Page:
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Cash flow

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Cash flow, in simple terms, involves the movement of money into or out of a business, project, or financial product. This can be real, i.e., physical money, or virtual, such as digital transactions. It’s essentially an exchange of a certain amount of currency within a specific time frame and account. The predictability of cash flow can often be uncertain, requiring forecasting to manage effectively. It’s a crucial component of business financials, helping to determine a company’s value, interest rates, and liquidity. Through cash flow analysis, one can identify potential liquidity issues, measure profits, evaluate risks, and understand the overall financial health of a business or investment. Comprehending cash flow is essential for both operational and financial planning.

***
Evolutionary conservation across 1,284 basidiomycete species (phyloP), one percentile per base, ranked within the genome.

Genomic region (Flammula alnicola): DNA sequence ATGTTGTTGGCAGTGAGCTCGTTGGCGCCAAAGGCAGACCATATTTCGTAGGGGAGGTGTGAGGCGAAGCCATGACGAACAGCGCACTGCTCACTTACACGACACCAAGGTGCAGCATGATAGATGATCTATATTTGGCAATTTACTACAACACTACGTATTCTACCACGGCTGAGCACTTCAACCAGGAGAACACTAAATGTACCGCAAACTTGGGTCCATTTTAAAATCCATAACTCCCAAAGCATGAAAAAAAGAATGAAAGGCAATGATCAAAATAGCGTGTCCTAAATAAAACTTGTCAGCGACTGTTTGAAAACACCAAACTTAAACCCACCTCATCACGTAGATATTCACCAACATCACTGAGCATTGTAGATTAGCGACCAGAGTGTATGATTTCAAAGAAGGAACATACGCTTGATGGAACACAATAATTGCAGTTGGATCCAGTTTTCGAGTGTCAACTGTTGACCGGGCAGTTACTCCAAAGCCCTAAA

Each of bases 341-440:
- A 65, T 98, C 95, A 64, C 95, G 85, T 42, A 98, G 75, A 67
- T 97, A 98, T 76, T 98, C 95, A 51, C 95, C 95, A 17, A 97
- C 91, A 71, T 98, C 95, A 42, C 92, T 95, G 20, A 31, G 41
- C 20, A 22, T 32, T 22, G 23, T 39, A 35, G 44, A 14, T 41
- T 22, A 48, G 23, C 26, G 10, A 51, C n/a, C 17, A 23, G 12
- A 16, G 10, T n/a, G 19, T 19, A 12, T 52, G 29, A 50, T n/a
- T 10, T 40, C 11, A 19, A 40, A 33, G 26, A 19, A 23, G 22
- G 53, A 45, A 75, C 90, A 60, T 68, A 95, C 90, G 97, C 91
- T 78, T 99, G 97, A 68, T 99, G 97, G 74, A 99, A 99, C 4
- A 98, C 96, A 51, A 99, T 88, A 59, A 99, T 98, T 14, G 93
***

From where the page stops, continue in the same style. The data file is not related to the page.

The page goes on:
Cash flow (Wikipedia)

Cash flow, in general, refers to payments made into or out of a business, project, or financial product. It can also refer more specifically to a real or virtual movement of money.

  • Cash flow, in its narrow sense, is a payment (in a currency), especially from one central bank account to another. The term 'cash flow' is mostly used to describe payments that are expected to happen in the future, are thus uncertain, and therefore need to be forecast with cash flows.
  • A cash flow CF is determined by its time t, nominal amount N, currency CCY, and account A; symbolically, CF = CF(t, N, CCY, A).

Cash flows are narrowly interconnected with the concepts of value, interest rate, and liquidity. A cash flow that shall happen on a future day tN can be transformed into a cash flow of the same value in t0. This transformation process is known as discounting, and it takes into account the time value of money by adjusting the nominal amount of the cash flow based on the prevailing interest rates at the time.

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